Black Doctorates Clustered in Education, Ed.D. at Risk

This information is still timely, in 2014, as we examine the numbers of blacks with the PhD, the D.B.A. versus the Ed.D. If this degree is “needed” in order to move up the ranks in elementary and secondary education, one wonders if the degree is worth the investment of time. Would the M.Ed render black professionals in education “uncompetitive?” The question is even more complicated when one considers the prevalence of white women in the fields of education and those with doctorates, even at the elementary education level. Is this just used to be promoted?

Black on Campus

In Feburary a report on Black graduate students in the Journal of Blacks in Higher Education moved me to blog on the clustering of Black graduate students in the fields of Education and Business. You can read that blog post HERE. This issue made the news again just last week when the Baltimore Times published “Fewer Blacks Earning Degrees,” an analysis of the current state of African Americans and doctoral education, written by education advocate Jayne Matthews. Click on the highlighted title to read this article in its entirety.

Early in her piece, Matthews cites the familiar statistic, that 36.5 percent of African Americans with doctorates hold those degrees in the field of education. She then goes on to explore some of the more disturbing implications of Black clustering in that field. Matthews reveals that the pursuit of the Ed.D. as a professional degree (commonly used as…

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Grading the Media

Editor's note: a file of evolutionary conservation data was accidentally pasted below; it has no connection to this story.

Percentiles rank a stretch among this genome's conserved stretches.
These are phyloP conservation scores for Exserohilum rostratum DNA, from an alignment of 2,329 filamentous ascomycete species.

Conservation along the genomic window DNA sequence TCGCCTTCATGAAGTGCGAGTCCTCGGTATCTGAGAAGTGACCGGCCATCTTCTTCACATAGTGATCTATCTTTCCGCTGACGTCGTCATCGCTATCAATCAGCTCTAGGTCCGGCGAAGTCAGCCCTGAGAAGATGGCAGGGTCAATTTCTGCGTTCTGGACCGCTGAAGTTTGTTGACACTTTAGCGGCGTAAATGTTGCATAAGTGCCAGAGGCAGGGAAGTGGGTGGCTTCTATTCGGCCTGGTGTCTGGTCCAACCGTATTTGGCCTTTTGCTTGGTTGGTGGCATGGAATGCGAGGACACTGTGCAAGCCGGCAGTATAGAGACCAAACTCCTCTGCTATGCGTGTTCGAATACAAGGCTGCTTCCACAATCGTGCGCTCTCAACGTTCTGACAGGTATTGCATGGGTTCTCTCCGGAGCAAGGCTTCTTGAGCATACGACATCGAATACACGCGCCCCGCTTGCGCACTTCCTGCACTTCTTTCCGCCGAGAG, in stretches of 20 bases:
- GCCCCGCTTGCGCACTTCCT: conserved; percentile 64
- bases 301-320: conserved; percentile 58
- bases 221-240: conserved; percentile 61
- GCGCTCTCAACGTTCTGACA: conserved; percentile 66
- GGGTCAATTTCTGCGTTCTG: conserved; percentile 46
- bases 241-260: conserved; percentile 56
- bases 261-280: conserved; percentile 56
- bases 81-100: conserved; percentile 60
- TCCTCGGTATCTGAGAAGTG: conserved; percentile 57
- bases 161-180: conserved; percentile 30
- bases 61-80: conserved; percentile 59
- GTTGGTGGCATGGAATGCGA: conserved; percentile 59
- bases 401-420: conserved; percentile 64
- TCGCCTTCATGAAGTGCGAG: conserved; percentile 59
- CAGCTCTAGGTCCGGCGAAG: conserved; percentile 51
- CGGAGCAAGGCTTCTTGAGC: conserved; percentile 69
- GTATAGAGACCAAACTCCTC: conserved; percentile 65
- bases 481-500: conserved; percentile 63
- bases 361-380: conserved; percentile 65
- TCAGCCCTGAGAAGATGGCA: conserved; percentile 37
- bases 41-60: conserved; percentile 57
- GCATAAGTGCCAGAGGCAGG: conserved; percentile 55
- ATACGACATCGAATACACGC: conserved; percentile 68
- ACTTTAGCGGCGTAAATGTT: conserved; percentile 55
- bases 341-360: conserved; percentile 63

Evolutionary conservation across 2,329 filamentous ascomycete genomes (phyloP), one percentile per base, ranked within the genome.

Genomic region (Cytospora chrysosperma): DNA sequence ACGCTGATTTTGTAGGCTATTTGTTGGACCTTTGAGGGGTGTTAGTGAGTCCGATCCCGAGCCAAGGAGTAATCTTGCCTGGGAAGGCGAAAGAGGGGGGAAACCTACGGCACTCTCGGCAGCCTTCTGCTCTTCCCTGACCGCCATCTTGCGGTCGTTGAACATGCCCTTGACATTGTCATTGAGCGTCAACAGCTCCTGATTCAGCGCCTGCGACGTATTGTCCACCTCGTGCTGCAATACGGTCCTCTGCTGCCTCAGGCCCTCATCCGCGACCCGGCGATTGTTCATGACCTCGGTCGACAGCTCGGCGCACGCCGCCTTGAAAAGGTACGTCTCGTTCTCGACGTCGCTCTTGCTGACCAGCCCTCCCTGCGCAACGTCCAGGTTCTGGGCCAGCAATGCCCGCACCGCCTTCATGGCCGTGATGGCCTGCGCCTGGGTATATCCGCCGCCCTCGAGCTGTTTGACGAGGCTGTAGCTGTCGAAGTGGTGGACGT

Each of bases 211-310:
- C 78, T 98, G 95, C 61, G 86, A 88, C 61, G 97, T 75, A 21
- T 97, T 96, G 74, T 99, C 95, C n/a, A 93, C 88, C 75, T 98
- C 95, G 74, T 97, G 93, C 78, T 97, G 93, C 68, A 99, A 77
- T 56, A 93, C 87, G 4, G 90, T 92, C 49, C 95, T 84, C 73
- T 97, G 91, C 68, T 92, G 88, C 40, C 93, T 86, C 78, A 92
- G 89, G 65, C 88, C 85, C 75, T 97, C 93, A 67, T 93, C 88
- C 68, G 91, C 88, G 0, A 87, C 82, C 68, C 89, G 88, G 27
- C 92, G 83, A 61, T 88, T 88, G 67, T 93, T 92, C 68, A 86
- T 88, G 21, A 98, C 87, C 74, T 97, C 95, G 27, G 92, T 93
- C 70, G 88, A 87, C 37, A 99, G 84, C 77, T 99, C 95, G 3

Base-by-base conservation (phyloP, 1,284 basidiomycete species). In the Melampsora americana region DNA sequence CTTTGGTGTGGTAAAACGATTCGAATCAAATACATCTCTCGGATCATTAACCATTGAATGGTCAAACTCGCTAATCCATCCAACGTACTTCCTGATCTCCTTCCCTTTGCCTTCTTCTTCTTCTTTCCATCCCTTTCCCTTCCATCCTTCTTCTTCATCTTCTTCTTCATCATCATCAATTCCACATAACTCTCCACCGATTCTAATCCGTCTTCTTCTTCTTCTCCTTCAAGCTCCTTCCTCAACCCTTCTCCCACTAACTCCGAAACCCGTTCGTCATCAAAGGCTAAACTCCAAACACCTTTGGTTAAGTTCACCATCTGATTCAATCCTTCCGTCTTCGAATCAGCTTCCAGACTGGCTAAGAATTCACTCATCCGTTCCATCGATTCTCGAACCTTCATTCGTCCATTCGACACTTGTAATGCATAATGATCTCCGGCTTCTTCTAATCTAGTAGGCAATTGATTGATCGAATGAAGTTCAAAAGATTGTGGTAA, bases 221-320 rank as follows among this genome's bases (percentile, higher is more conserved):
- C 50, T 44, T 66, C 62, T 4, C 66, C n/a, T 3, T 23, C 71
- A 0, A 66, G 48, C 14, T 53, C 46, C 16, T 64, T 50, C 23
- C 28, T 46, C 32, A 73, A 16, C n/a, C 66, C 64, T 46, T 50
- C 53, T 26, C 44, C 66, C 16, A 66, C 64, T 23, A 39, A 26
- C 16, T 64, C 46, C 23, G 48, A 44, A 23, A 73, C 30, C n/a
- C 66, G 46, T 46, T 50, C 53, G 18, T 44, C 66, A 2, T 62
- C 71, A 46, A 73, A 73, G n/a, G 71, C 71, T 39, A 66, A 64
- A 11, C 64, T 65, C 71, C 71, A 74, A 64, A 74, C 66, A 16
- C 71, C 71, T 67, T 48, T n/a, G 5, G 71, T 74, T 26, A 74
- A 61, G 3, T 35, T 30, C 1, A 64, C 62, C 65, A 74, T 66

It was one of the most “enjoyable” panel discussions I attended in the wake of Mike Brown’s murder on August 9, 2014.

I hesitated to say I “enjoyed” the opportunity, presented by the St. Louis Chapter of the National Association of Black Journalists, to live tweet and examine the media’s coverage.

There were many journalists, some students, and citizens (including the still-controversial “citizen journalists”) who attended the Wednesday night event at Harris-Stowe State University.

Erica Smith at Live and Kern captured the tweets in a unique way that pretty accurately summed up the evening and the thoughts.

The media either helped or hurt the cause, perhaps the jury is still out on how well the local and national media covered the minute-by-minute events of those tumultuous early days.  There is still a story here to be told and there are writers, poets, dancers, visual artists, rappers, musicians, and yes, even journalists, who are using their skills to try to capture the continuing stories of a community, a region, a state, and a nation that has yet to comes to term with our racially charged past.

What grade would you give the media?